Traveling During COVID Pandemic
Health

Traveling During Covid

Airport Taxi
Traveling to the airport for our flight to Taiwan.

Shortly after Gene Therapy, my mom noticed one of Rylae-Ann’s leg seemed a bit longer than the other. We had noticed the same too, but were were not too concerned. She had very low muscle tone, known as hypotonia, so we thought it was due to her limp state. During a routine check-up we casually asked if she could have an x-ray. The doctor didn’t seem too concerned either but scheduled it based on our request. To everyone’s surprise, the x-ray showed that her hip was actually dislocated. We wasted no time and scheduled her hip surgery as soon as possible however COVID made that planning a bit more challenging. 

We discovered that Taiwan’s quarantining rules only allowed Taiwan nationals to fly in, which meant daddy wouldn’t be able to go with us. We also learned that we would have to quarantine for 14 days! I didn’t know how I was going to manage teaching online and taking care of Rylae-Ann in a tiny apartment for 14 days, but I had no other choice but to face the reality and to do what was best for my daughter.

Getting ready to go to the airport.

No lines and empty planes.

Taiwan quarantine package.

Hand sanitizer, wet wipes, masks, face shield, stroller cover, tissues and all the other standard travel gear parents travel with were all packed and ready to go. Daddy took us to the airport and after that I was alone with Rylae-Ann. I was feeling anxious about the traveling especially at the height of the COVID pandemic. It wasn’t helping my anxiety. 

mom-rylae-plane

Not was the airport like a ghost town, but to our delight so were the airplanes. This meant we had more space and less chance of getting sick from COVID. Also, I felt more relaxed since I did not have to worry about annoying nearby travelers. Rylae-Ann was amazing and cooperative. She had her iPad to entertain her which she was becoming skilled at using.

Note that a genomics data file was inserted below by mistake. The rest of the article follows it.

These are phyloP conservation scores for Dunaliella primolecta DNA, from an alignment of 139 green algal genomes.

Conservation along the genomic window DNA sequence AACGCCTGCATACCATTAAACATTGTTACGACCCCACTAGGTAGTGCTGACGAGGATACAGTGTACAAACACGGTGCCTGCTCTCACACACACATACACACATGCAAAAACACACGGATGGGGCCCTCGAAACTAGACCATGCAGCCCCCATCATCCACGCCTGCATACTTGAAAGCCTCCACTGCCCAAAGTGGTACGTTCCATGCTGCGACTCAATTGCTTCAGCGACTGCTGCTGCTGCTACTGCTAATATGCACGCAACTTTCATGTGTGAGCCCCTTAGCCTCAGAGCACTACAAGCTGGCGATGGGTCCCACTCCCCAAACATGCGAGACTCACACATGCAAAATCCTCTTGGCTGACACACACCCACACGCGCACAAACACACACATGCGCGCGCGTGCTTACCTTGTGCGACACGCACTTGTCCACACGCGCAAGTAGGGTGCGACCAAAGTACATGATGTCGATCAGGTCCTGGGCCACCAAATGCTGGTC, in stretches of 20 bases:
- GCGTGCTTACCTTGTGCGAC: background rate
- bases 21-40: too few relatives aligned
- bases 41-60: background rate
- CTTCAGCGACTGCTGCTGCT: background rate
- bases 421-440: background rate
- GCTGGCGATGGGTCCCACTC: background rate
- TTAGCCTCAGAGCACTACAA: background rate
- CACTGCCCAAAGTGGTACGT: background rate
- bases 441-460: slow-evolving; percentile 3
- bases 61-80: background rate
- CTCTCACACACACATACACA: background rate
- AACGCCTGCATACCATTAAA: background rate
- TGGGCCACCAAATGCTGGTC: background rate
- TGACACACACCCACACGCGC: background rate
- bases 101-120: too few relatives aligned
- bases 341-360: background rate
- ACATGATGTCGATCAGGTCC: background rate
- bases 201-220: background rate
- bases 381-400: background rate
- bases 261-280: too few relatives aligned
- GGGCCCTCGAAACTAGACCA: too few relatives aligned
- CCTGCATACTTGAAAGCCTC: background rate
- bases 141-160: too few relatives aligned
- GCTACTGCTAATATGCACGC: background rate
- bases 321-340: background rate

Rylae stroller

As a Taiwanese citizen we received a great welcome home package filled with delicious local snacks and goodies from the government. I love Taiwanese snacks, they are just delicious. Rylae-Ann didn’t get to try any though. She wasn’t allowed any unhealthy snacks, so it was all for me. The goodies helped with making the 14-day quarantine a bit more bearable.

Rylae on the plane

When we finally got out of quarantine we happily left our room, but it was not time to check into the hospital. Although this fast transition was not ideal, I only had limited vacation time, before I had to return to work.

Upon admissions, I was informed that I would not be able to check into our ward. Unbeknownst to hospital team who scheduled the surgery or me, there was a rule that international travelers must do an additional 7 day self-quarantine. You can imagine the frustration I was feeling at this point. I desperately wanted to treat my daughter’s hip while contending with my limited vacation time. Spending more time siting around was not appealing at all.

Rylae’s surgery was supposed to be the day after our 14-day quarantine which would give us extra time to recover before getting back on a plane home. I was confused, lost, and alone. They told me that we had to go home. I quickly called Rich and told him we were homeless. In a few short minutes he had a wonderful hotel room with a view of the iconic Taipei 101.

We stayed another week at the hotel and were able to actually enjoy our time. Luckily, we were able reschedule Rylae’s hip surgery and would not have to change our return ticket dates. 

Rylae-Ann received her hip surgery in June of 2020. She had to stay a week at the hospital. With Rylae-Ann in a full body spica cast we made the return flight to Singapore where daddy met us with open arms. Unfortunately, Rylae-Ann and I had to perform another 14-day quarantine, but this time daddy was with us.

Taipei 101

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